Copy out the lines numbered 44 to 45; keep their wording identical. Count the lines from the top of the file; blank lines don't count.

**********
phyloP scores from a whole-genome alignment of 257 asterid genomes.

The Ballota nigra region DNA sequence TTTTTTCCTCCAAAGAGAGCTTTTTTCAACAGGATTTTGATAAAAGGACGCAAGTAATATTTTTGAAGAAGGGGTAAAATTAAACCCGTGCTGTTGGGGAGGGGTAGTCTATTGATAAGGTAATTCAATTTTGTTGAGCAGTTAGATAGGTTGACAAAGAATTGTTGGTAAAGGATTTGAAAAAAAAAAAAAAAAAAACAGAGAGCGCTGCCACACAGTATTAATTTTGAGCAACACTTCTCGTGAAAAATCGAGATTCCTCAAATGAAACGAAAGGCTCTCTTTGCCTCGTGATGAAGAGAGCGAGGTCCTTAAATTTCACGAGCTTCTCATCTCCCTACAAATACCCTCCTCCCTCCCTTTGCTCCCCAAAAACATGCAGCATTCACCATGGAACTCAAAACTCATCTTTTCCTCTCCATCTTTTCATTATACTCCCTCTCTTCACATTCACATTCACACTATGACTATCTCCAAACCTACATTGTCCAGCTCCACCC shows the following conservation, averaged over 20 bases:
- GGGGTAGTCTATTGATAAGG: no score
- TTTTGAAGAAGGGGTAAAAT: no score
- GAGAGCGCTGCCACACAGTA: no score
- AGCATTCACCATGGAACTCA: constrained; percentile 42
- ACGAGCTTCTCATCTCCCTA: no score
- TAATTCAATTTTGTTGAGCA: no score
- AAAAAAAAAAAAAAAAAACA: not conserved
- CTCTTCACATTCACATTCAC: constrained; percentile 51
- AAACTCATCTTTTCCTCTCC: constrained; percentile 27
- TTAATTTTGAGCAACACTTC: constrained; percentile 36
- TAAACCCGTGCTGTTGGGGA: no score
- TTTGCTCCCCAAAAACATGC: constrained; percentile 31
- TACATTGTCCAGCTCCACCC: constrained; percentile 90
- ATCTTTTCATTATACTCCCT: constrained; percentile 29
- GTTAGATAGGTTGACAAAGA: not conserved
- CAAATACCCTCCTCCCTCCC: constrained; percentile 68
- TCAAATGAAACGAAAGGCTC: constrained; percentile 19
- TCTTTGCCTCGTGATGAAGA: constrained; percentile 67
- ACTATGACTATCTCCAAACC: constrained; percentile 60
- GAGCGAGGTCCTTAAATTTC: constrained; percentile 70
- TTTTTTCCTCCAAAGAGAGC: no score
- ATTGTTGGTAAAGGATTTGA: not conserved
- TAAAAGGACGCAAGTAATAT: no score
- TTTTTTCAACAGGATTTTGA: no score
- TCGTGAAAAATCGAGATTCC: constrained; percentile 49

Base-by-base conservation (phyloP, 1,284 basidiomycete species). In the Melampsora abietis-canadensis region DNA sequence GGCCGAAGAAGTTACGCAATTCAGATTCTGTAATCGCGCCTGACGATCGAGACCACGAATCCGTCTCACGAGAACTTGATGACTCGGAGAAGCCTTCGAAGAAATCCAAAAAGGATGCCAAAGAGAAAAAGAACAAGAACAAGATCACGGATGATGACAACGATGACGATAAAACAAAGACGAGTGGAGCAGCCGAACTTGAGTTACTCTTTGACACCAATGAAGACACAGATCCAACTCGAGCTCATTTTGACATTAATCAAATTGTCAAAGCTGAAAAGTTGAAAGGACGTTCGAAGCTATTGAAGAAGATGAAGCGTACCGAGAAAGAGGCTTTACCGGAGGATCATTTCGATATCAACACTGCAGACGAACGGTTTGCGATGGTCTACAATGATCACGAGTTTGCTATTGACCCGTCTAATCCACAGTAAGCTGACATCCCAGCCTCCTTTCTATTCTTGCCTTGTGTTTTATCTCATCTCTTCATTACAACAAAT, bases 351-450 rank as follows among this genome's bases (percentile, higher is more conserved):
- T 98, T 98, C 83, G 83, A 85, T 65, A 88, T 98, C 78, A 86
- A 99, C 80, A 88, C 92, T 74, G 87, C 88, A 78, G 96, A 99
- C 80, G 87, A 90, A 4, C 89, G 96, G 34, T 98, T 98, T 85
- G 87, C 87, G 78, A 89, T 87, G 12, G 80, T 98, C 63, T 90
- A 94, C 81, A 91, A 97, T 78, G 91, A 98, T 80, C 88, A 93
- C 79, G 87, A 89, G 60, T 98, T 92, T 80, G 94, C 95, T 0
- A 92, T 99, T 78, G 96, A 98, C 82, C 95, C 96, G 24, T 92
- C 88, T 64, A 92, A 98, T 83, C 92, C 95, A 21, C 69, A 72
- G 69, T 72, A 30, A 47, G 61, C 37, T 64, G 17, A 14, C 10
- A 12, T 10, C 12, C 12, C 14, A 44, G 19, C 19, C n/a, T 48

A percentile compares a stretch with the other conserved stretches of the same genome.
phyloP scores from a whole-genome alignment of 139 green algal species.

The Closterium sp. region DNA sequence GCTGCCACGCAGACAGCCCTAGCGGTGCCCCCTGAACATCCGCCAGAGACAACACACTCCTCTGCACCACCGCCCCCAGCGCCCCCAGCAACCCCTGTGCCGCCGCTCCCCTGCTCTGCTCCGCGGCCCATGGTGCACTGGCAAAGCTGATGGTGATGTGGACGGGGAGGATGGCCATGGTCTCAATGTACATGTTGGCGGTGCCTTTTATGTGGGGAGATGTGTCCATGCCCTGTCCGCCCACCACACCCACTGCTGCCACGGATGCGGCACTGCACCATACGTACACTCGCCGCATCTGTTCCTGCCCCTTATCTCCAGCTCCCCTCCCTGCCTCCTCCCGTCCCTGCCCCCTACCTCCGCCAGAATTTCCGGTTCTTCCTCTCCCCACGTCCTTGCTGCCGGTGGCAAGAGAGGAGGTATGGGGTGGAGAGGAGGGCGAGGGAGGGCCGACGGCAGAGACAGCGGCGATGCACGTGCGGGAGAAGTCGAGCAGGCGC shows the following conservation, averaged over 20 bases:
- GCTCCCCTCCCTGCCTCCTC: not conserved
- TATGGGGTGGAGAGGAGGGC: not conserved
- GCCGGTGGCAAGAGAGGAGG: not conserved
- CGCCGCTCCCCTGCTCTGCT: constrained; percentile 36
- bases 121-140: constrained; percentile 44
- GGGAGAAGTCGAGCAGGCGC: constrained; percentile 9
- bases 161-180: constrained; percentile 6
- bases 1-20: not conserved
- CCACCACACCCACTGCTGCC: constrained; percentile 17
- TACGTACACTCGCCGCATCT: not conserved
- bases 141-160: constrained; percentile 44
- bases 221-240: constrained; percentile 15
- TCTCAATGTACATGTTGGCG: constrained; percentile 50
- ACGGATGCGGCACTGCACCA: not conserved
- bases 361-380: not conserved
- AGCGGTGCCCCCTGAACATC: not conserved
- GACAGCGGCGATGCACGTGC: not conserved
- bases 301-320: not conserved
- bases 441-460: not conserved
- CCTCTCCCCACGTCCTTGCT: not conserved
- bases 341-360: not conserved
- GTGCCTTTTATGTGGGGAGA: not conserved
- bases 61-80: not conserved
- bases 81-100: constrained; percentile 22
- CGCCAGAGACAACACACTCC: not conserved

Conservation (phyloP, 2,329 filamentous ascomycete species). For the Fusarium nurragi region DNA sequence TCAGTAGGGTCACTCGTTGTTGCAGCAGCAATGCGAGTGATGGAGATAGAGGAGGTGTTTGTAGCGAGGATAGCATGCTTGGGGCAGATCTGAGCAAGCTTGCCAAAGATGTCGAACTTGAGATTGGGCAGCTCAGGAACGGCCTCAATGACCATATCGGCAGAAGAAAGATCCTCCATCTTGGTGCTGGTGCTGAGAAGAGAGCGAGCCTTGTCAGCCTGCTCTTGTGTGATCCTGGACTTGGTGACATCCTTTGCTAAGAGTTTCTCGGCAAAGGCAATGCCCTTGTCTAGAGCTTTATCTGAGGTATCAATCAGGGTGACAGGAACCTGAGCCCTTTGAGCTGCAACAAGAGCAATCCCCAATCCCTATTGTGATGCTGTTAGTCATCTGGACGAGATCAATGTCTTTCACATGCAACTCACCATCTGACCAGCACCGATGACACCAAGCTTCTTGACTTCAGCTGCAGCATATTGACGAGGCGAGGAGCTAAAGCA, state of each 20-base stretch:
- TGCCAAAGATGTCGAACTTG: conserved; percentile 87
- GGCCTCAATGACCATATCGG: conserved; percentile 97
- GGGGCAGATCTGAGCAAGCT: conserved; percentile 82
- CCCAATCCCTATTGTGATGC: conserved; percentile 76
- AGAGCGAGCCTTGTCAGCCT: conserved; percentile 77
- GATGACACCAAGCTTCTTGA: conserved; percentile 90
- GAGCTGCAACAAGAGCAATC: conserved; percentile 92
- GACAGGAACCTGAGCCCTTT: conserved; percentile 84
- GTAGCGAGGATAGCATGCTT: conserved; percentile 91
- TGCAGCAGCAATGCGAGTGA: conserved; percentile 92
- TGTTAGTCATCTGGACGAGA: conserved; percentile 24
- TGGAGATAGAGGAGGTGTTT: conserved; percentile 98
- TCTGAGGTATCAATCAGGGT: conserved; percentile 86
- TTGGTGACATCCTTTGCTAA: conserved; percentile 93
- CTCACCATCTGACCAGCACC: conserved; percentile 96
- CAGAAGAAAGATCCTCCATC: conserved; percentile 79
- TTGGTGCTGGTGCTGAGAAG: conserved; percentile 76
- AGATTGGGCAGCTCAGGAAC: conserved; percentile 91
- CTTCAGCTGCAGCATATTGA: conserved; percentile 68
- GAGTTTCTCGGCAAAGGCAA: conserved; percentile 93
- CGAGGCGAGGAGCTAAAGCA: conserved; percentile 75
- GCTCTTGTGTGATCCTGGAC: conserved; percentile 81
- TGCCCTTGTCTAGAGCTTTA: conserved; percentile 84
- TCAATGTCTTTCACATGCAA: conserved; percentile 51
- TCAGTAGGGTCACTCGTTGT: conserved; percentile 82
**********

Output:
- GCCGGTGGCAAGAGAGGAGG: not conserved
- CGCCGCTCCCCTGCTCTGCT: constrained; percentile 36